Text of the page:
Wednesday, May 02, 2007
Christopher Doyle has been called the greatest cinematographer working in the movies today and also the most idiosyncratic, and is known for his perfectionism and eccentricity. I first came under the hypnotic spell of his lens when I realized that my love for Wong Kar-wai's movies had almost as much to do with Doyle's involvement with them than anything else (indeed, some wonder if Doyle hasn't been more integral to the success of Wong's films than Wong himself). Credited with essentially inventing the dominant vernacular of pan-Asian pop with Wong Kar-wai, and responsible for some of the most stunning images in modern cinema - blurry, frenetic street scenes, retro-styled couples in delirious clinches, grand historical vistas set off by swathes of saturated color - Doyle has developed a certain signature that is unique. He has the uncanny and apparently effortless talent to easily bathe his images in lush, almost supernaturally beautiful, colors and lights, but is also equally adept at catching the harsh and jarring fluorescence of a neon-drenched and essentially lonely and isolated urban existence, often in the same frame. Known for using extreme angles and vanguard color grading, his camera can be both an impassive observer of great and scattered urban and natural landscapes, and also a gentle voyeur probing into the deepest privacies of his subjects resulting in iconic portraits of sorrow and solitude.
Doyle's own life is as exciting as any epic blockbuster; brought up in suburban Sydney, he left Australia at the age of 18 to join the merchant navy. After three years traveling the world on a Norwegian ship, he came ashore again, and lived in India (working as an oil driller), Israel (cow herder) and Thailand (doctor of Chinese medicine) before gravitating to Taiwan, where he shot his first 35mm film, Edward Yang's That Day on the Beach, for which he won the Best Cinematography Award in the 1983 Asia-Pacific Film Festival. He now lives in Hong Kong, and considers himself to be an honorary Asian.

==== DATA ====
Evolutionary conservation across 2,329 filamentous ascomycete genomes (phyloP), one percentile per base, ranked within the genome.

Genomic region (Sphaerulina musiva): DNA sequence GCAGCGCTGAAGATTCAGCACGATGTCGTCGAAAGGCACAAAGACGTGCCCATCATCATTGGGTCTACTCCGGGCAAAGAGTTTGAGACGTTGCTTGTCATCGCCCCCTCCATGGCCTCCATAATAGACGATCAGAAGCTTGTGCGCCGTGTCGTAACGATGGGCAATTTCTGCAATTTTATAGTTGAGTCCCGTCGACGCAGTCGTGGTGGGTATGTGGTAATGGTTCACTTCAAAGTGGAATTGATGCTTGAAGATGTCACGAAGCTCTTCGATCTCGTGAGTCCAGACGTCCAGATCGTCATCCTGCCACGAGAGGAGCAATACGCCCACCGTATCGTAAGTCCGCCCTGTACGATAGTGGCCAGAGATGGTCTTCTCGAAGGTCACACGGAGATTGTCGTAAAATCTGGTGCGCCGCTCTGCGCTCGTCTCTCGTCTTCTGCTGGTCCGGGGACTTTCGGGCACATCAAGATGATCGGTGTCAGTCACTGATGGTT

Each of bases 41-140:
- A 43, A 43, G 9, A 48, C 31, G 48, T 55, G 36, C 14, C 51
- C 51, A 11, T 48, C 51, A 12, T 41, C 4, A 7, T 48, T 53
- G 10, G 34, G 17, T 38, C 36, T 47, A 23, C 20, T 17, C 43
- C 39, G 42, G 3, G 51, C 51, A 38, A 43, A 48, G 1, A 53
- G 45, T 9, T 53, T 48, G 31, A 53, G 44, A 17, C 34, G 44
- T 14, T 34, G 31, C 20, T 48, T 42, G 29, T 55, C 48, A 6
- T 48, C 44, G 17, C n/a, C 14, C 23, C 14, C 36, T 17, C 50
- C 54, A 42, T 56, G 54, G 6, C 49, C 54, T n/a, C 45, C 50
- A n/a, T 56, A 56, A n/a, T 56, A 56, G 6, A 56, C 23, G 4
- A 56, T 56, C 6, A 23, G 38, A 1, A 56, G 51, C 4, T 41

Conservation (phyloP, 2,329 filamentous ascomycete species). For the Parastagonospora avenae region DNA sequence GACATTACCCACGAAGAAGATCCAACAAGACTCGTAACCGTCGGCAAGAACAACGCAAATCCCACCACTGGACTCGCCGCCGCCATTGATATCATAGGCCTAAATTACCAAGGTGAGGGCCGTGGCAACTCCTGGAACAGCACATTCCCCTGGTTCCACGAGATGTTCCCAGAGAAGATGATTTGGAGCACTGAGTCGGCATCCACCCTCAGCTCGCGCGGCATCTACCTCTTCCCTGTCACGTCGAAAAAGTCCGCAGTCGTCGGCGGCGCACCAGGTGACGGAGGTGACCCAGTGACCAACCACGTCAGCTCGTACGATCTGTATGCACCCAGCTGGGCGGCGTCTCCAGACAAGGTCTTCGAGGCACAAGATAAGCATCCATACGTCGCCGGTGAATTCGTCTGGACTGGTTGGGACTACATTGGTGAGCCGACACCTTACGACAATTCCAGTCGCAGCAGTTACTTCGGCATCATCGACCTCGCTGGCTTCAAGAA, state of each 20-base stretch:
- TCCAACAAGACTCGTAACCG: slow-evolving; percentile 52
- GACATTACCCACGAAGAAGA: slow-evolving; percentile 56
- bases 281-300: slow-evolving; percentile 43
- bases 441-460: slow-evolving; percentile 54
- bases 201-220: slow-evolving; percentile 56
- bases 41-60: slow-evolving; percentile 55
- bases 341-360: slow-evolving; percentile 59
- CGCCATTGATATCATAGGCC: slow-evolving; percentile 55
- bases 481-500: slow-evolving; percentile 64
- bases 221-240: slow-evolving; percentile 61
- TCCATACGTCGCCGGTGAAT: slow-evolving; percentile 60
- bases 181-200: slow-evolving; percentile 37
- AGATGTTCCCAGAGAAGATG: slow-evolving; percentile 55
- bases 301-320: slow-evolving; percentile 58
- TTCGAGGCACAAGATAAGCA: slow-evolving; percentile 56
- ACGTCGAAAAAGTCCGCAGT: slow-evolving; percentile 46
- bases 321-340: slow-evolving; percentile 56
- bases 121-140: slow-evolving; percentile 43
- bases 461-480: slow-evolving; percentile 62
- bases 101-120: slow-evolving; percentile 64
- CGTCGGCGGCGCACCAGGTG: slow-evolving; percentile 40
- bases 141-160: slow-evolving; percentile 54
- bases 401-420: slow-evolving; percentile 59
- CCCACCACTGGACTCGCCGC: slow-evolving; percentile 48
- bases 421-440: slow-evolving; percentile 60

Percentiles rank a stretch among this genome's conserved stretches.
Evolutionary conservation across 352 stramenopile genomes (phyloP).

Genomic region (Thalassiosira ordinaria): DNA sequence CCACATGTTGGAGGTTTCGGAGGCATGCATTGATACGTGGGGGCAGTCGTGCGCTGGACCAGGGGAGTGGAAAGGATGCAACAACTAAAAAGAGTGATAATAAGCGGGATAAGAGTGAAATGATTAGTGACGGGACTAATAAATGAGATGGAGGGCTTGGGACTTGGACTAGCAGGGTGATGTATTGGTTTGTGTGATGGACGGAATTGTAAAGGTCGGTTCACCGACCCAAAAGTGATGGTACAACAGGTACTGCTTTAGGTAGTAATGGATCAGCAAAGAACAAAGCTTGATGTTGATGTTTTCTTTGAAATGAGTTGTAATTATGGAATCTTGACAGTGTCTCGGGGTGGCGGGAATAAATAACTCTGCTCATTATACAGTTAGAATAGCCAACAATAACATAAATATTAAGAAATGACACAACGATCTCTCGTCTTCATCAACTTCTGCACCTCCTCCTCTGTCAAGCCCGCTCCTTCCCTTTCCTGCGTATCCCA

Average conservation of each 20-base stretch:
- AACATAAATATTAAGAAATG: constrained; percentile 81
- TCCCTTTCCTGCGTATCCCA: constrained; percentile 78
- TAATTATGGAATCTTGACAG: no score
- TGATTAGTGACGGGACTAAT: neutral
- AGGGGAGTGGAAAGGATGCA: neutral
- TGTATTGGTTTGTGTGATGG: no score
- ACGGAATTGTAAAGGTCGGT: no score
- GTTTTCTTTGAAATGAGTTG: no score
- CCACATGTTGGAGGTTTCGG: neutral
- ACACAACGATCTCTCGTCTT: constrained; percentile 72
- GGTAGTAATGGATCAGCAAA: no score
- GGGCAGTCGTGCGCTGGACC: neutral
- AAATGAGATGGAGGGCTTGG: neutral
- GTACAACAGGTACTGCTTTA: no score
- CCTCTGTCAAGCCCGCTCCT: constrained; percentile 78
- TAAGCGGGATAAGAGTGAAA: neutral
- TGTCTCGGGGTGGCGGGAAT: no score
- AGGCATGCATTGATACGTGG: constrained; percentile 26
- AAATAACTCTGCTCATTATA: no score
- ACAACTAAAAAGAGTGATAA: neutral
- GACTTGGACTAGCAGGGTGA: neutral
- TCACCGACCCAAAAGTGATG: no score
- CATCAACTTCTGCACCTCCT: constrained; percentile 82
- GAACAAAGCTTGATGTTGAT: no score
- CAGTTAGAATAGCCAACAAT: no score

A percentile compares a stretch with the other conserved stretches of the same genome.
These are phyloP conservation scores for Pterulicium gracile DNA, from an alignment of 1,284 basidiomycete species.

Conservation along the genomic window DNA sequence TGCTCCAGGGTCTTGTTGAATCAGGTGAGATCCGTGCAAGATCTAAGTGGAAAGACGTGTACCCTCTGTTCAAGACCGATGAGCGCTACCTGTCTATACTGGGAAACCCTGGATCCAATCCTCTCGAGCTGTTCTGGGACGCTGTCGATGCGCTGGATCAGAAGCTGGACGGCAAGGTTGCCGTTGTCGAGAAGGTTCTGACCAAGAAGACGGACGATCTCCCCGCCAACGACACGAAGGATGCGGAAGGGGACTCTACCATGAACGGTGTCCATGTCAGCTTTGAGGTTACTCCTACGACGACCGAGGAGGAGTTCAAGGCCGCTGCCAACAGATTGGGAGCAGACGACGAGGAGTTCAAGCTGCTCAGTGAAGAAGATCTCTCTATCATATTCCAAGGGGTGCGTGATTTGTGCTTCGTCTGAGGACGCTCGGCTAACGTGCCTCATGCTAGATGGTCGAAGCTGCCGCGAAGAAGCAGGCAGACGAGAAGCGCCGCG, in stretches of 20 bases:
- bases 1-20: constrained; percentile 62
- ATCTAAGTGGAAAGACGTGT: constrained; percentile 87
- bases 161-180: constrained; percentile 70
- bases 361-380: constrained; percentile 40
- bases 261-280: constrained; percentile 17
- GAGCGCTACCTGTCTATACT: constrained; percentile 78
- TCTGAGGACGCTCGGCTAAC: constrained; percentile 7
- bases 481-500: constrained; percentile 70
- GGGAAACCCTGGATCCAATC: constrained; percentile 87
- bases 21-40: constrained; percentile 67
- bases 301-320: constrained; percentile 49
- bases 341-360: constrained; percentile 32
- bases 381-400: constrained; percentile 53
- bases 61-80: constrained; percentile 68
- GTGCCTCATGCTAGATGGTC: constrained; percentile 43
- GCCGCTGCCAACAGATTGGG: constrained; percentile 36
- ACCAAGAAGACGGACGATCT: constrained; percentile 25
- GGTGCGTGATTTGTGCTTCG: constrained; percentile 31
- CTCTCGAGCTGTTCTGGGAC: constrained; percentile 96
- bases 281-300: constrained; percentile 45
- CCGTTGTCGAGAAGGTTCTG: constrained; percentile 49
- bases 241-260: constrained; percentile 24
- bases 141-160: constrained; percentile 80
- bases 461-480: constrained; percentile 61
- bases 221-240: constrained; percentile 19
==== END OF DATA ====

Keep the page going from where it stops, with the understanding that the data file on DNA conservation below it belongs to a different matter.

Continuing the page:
Here is the voice of the master himself, culled from various interviews over the years.
"Anybody who works with me knows what shit they're in for. They know he's had a beer for breakfast. They know he doesn't give a shit about certain technical aspects. They know he's a little bit out of synch, and he'll probably throw a spanner in the works. Or why would you bother calling me?"
"That (realizing that he was a professional cinematographer) scared the shit out of me. We were just playing around before. So I ran away to France to try and learn competence, and I realised it was all bullshit. You only need a little bit of technical knowledge. Most people can get it in a couple of months. The training of the eye is the real job, and that takes forever."
"I think if you get one image per film that actually works, it's better than average. Who's going to forget Maggie Cheung walking up those stairs (in In the Mood for Love)? Everything else is working towards that; it is a consolidation of ideas into an image."
"You make more mistakes. That's the point. You engage with your mistakes. You have to learn faster, quicker and more often and you'll never learn enough and you never get self-complacent. You know that learning is a never-ending process and you know that you never know enough. You trust things like intuition, or integrity, or character or light."
"Hollywood reminds me why I want to do Asian cinema. I think love is a cultural event. Language is a cultural experience. The films we make come from the culture we feel comfortable engaging with."
"I started making films in Asia, in Taiwan. I started making Chinese-language films so, yeah, I regard myself as a Chinese filmmaker, but I just happen to be white, or pink, actually. It's kind of like a delayed adolescence. I feel I grew up there. I was in my thirties by the time I was growing up. I still haven't grown up. It's just more familiar."
“I usually say that the three of us — that means the art director, William Chang, Wong Kar-Wai, and myself — are a menage-a-trois. It’s a very comfortable and incestuous relationship. Over the years, there’s developed a great deal of complicity and trust. We’re stuck with each other basically. Our visual taste is so similar now.”
"I’m a great fan of jazz music, and as you can see Wong Kar-Wai is obviously quite interested in different kinds of music. I think, at last, we get into—well, what I’ve always dreamed of doing is making films, like jazz music, just jamming. That’s very much how we work. It’s really like a jam session."